Alongside the right to receive special support that also applies to minors (Articles 23-24), victims of violence are entitled to special protection so that people “who have been subjected to torture, rape or other serious acts of violence receive the necessary treatment for the damage caused by such acts, in particular access to appropriate medical and psychological treatment or care”. This treatment must be provided by staff who have received “appropriate training” and who are obliged to maintain patient confidentiality (Article 25).
The legal consequences
The directive did not gain “direct legal effect” in Germany until July 2015. However, since then, any German court has been able to enforce it. The European Commission has initiated infringement proceedings for non-implementation against the German government (as well as against 18 other European governments!) Press Release IP/15/6276 of 23 September 2015).
Since 2014, the asylum procedure has been repeatedly tightened and it is unclear how far the directive’s legal effect can be used to forestall this situation. In addition, it is also unclear in how far the “reasonable period of time” during which the assessment of special reception needs has to be undertaken (Article 22 para. 1) is still applicable. Be this as it may, expulsions and deportations cannot take place until the procedure for assessing a person’s entitlement to protection has been completed. Assessments can also be conducted by professionals who are recognized by the courts. Ultimately, the assessment procedure could also be initiated at an early stage by a person’s legal counsel. However, information would have to be provided on time and collected by a voluntary organization, as Germany does not properly fulfil its own duty to do so.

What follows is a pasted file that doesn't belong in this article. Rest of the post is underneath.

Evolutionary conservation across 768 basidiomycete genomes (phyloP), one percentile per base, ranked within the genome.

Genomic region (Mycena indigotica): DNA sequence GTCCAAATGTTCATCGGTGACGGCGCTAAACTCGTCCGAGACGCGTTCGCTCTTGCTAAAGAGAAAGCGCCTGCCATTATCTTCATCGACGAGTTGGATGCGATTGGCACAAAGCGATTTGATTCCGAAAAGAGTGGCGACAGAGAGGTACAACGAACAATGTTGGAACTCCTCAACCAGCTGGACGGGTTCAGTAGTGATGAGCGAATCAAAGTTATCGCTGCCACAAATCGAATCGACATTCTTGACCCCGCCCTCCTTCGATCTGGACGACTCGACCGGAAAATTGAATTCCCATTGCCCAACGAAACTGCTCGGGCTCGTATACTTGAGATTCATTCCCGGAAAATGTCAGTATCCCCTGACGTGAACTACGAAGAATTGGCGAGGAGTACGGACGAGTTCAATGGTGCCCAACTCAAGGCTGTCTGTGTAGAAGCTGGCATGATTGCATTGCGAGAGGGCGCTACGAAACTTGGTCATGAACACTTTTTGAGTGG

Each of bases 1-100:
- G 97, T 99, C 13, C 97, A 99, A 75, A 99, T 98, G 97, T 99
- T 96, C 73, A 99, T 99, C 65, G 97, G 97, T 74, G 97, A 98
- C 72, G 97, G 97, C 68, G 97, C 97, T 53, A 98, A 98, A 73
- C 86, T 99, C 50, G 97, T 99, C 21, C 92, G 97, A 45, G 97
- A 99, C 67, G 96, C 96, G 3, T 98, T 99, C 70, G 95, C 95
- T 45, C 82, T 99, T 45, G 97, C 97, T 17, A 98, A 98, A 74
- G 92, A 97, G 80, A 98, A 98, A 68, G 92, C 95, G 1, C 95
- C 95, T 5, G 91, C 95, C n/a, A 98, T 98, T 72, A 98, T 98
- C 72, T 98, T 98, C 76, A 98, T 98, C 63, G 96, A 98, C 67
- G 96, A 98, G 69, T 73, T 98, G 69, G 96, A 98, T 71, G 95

Specific procedures exist for some groups of people in need of special protection. Different methods are used to assess a person’s status as a minor. However, some of these are highly controversial (such as bone measurements) as they focus on physical characteristics while disregarding a person’s psychological and social maturity. No assessment procedure exists for “elderly people”. Pregnancy can be demonstrated relatively easily. Although methods for assessing disability do exist in the field of statutory funding, it is unclear whether they would be accepted by the asylum and immigration authorities. Until now, assessments of other groups have only been undertaken during reception interviews that have been conducted as part of the asylum application – this includes assessments of victims of trafficking, psychological or sexual violence and people with mental disorders. These assessments were not conducted by experts but by staff working for the authorities and decisions were taken in light of the completeness and plausibility of the descriptions that were provided by the people affected. Assessments of the physical effects of torture and violence, and severe physical illnesses, have only been made in hospitals located in reception facilities. These assessments took place by chance as medical examinations do not include assessments of these aspects and are only aimed at identifying certain notifiable infectious diseases.
As long as no systematic screening exists (this could only be guaranteed by the state), these assessments will have to be organized by institutions that provide assistance to refugees. Importantly, this also means that these institutions need to find and finance ‘court-proof’ professionals to conduct these assessments.